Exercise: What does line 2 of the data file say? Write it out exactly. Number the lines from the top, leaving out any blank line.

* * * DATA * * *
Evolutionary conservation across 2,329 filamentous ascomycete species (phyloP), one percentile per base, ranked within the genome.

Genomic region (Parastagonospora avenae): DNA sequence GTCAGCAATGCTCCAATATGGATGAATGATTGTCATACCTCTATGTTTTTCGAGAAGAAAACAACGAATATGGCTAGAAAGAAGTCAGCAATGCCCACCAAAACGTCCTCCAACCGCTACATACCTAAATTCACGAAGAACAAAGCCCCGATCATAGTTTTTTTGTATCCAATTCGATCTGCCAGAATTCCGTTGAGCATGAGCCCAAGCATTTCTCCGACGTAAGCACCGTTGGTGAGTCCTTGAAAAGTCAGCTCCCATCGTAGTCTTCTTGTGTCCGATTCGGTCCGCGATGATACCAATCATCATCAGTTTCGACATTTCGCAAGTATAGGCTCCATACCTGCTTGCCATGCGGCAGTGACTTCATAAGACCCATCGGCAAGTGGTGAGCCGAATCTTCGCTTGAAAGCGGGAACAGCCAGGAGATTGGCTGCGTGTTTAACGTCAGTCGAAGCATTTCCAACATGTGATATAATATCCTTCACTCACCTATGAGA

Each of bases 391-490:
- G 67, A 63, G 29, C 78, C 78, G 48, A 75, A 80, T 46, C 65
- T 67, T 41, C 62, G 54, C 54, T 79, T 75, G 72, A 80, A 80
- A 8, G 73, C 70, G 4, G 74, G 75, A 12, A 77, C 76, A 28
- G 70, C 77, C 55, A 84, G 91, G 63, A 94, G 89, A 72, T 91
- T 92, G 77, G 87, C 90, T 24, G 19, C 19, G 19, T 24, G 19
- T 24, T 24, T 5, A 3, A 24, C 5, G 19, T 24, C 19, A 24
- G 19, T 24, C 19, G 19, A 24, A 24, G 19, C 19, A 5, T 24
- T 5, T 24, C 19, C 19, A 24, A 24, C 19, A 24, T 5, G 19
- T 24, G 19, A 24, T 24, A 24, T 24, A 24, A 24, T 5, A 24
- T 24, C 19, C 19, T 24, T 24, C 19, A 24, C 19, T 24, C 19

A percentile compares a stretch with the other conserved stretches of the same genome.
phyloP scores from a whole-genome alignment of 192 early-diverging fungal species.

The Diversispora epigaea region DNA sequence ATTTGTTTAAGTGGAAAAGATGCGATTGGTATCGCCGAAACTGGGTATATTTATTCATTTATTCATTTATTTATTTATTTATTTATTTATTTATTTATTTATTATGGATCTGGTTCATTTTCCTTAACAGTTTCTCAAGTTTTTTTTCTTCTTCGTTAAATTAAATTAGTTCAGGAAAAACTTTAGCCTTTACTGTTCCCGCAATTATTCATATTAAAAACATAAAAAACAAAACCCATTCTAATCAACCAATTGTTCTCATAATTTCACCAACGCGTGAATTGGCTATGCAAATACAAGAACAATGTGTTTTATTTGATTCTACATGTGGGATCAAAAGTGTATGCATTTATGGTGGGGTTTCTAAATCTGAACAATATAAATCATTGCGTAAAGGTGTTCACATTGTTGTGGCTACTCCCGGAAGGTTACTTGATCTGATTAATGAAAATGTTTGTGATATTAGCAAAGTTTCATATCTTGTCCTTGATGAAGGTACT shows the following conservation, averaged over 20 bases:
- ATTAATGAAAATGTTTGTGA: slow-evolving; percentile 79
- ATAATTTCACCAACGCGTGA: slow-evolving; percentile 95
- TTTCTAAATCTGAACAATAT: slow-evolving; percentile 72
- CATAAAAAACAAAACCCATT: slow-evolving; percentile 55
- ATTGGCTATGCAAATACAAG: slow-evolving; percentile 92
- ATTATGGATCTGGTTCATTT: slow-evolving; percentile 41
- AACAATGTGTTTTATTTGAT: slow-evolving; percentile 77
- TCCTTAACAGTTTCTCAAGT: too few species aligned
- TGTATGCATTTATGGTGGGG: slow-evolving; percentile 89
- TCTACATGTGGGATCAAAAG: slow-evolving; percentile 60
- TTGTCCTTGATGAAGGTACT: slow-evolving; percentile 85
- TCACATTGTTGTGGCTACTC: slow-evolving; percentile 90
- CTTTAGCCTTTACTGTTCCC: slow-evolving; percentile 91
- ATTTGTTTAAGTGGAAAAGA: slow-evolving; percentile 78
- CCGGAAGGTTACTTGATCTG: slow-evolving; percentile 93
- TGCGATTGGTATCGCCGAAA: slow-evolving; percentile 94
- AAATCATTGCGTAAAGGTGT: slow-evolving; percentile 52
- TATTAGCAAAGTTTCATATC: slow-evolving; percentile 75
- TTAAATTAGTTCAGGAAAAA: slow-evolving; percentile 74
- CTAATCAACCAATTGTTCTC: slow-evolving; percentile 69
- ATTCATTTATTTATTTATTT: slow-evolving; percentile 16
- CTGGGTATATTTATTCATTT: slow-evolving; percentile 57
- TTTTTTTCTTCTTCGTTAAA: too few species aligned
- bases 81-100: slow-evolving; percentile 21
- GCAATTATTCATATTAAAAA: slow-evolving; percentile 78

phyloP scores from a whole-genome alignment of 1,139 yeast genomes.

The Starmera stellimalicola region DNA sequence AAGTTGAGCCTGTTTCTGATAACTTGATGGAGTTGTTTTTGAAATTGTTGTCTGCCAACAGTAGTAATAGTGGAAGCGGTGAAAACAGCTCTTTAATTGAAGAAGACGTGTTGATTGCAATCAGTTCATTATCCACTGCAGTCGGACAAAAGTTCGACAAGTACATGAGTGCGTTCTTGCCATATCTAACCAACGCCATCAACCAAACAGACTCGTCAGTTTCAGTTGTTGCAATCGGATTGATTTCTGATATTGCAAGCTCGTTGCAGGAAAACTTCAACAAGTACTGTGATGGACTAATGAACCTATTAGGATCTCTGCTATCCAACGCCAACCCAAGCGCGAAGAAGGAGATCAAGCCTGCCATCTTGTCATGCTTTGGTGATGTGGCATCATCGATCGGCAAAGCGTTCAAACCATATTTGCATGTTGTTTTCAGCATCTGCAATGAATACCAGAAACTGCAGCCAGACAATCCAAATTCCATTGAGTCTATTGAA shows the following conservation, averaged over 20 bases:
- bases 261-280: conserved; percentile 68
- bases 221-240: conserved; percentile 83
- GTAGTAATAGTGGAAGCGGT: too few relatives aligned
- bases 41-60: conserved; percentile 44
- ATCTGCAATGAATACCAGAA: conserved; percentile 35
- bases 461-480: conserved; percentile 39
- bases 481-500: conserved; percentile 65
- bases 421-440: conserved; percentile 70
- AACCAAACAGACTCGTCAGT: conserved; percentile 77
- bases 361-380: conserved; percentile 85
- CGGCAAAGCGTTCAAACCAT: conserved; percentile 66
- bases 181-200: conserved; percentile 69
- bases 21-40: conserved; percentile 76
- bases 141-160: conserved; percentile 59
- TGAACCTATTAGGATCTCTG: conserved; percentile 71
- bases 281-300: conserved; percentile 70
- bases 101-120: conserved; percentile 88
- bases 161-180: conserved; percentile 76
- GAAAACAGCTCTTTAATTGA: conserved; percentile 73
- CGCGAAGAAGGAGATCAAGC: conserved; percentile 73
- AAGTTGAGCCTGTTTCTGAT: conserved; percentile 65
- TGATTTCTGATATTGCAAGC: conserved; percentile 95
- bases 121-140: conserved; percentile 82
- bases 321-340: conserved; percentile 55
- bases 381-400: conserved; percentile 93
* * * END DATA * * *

Genomic region (Parastagonospora avenae): DNA sequence GTCAGCAATGCTCCAATATGGATGAATGATTGTCATACCTCTATGTTTTTCGAGAAGAAAACAACGAATATGGCTAGAAAGAAGTCAGCAATGCCCACCAAAACGTCCTCCAACCGCTACATACCTAAATTCACGAAGAACAAAGCCCCGATCATAGTTTTTTTGTATCCAATTCGATCTGCCAGAATTCCGTTGAGCATGAGCCCAAGCATTTCTCCGACGTAAGCACCGTTGGTGAGTCCTTGAAAAGTCAGCTCCCATCGTAGTCTTCTTGTGTCCGATTCGGTCCGCGATGATACCAATCATCATCAGTTTCGACATTTCGCAAGTATAGGCTCCATACCTGCTTGCCATGCGGCAGTGACTTCATAAGACCCATCGGCAAGTGGTGAGCCGAATCTTCGCTTGAAAGCGGGAACAGCCAGGAGATTGGCTGCGTGTTTAACGTCAGTCGAAGCATTTCCAACATGTGATATAATATCCTTCACTCACCTATGAGA